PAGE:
x Abu Dhabi, UAEWednesday 17 January 2018

Founding children lead the revolution in Egypt

A daily roundup of the region's news translated from the Arabic press.

As soon as the Jordanian monarch and the Yemeni president announced reforms in their countries, the US president was prompt to congratulate them, wrote Tareq al Homayed, the editor-in-chief of the London-based daily Asharq al Awsat. Why did Mr Obama applaud them? And did he have a role to play in the events?

"Of course not. It is true that the Americans have a vested interest in the stability of our region's states, including Egypt, for the purposes of war and peace. But what is also clear is that the US administration is seeking to add the revolutions in Tunisia and Egypt and the reforms in Jordan and Yemen to its list of achievements that would showcase it as a patron of democracy in our region."

However, this is far from the truth. The US didn't have an idea about what happened in Tunisia. They refuse to believe that it was the sons of Egypt themselves that started this reformist movement. This time, it wasn't the founding fathers who led the reform but rather the founding children, Egypt's youth, whereas the US seems to be stumbling in Iraq and Afghanistan.

At this juncture of events, the US would be best advised to let the region's countries decide their own fates. There should be an agreement on common frameworks of democracy that allow people to choose the practices that best befit them and their aspirations.


Ex-US defence chief has only one regret

The former US defence secretary Donald Rumsfeld refuses to apologise for the invasion of Iraq and insists that he took the right decisions while in office, as shown in excerpts of his memoirs that were published in a number of American newspapers earlier this week.

The pan-Arabic daily Al Quds al Arabi commented on Mr Rumsfeld's memoirs in which he claims that he is proud of his achievements in Iraq and that his only regret is that the former US president George W Bush didn't accept his resignation from office following the Abu Ghraib torture scandal.

"We don't know what achievements Mr Rumsfeld is referring to. His war in Iraq left one million widows and more than four million orphans. Add to that, it created a major shift in the region's strategic balance".

The former official fabricated false pretences to back his aggression that killed 5,000 US troops and taxed the US treasury with a trillion dollar war budget. All that and his sole regret is the torture of Abu Ghraib.

The decision to wage war on Iraq was taken in the aftermath of 9/11.

"It is most unfortunate that most of the officials who were directly involved in the war such as George W Bush, Tony Blair and Donald Rumsfeld all refuse to apologise for their crimes and camouflage the truth in their memoirs."


Algeria launches new era of security reform

It is certain that the announcement of a project to lift the state of emergency in Algeria after 19 years is in fact an announcement of a new political openness and a departure from circumstances that arose in reaction to the anti-terrorism laws of a certain time, observed the Dubai-based daily Al Bayan in its editorial.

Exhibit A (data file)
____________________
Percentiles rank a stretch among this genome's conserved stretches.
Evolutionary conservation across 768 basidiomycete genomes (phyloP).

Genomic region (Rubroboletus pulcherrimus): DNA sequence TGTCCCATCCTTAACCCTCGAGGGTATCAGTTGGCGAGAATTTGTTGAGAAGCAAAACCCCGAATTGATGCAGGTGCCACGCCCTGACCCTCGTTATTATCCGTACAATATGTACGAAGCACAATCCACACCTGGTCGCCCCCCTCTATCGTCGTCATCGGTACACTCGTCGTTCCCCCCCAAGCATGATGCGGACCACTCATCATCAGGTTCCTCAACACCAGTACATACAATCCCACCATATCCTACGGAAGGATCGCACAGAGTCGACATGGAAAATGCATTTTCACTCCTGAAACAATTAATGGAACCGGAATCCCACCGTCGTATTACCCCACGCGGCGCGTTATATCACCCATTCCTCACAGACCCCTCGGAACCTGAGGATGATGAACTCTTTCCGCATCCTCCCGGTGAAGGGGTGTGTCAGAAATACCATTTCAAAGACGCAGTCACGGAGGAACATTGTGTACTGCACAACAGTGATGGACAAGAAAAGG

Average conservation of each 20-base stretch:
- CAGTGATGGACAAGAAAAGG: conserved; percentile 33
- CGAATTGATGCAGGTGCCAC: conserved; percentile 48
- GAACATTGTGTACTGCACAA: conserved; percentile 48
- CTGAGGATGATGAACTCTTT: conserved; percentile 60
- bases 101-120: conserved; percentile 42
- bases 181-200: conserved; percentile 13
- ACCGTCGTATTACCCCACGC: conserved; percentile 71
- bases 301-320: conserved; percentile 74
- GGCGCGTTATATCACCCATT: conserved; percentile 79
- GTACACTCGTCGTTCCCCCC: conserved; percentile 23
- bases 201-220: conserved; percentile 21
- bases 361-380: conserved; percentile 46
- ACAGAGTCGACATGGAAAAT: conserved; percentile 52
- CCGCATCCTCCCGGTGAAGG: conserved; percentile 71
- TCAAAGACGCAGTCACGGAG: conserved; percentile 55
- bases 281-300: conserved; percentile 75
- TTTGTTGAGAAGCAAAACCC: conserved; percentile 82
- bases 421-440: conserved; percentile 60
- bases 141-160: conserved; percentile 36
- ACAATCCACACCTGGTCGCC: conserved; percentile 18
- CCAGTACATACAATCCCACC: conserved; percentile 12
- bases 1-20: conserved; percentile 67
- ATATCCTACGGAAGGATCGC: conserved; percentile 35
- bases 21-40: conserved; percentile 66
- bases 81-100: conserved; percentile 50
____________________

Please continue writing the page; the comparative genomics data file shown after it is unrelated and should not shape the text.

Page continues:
The announcement will give Algerians a much-needed dose of oxygen to promote genuine democracy, especially since the emergency law has fed political and social tensions for many years.

It is true that Algerian citizens still lack basic life necessities, but the lifting of the state of emergency is an important and commendable step for it will eventually lift the psychological barrier between the people and the ruling elite. It will be even more important once it takes place within the framework of additional reforms, constitutional and institutional, for the greater benefit of Algeria and the Algerians.

When the news comes from the Algerian president Abdelaziz Bouteflika himself, it can be interpreted as an indication that Algeria has finally overcome the stage of security phobia. Terrorism was defeated on security and popular levels; whatever remains can be dealt with under specific anti-terrorism laws and procedures without the need for a comprehensive state of emergency.


Egyptians do not want US or Iranian influence

When the attitude of the US president and major EU leaders converge with that of Iran, this calls for a review of the events in Egypt, observed the columnist Saleh al Qallab in the Jordanian daily Al Rai.

The young generation that created the uprising via Facebook is worried that their revolution is being kidnapped and that parties that were absent, such as the Muslim Brotherhood, are reaping the rewards of their efforts.

It is most interesting that, unlike the norms of similar popular uprisings, not one cry against the US or Israel was heard. Not one outcry was voiced against the US occupation of Iraq and not one US or Israeli flag was burned.

The question that arises here is: will this Egyptian situation signal the beginning of a power-sharing agreement between the US and Iran, or does it herald more competition and conflict in the Middle Eastern area?

Everything is possible, but the Americans and the Iranians must take into consideration that the Egyptian people are proud of their history and their country and will refuse any interference in their internal affairs, which would lead to more hostility towards the US and Iran in Egypt - and indeed in the Middle East region.


* Digest compiled by Racha Makarem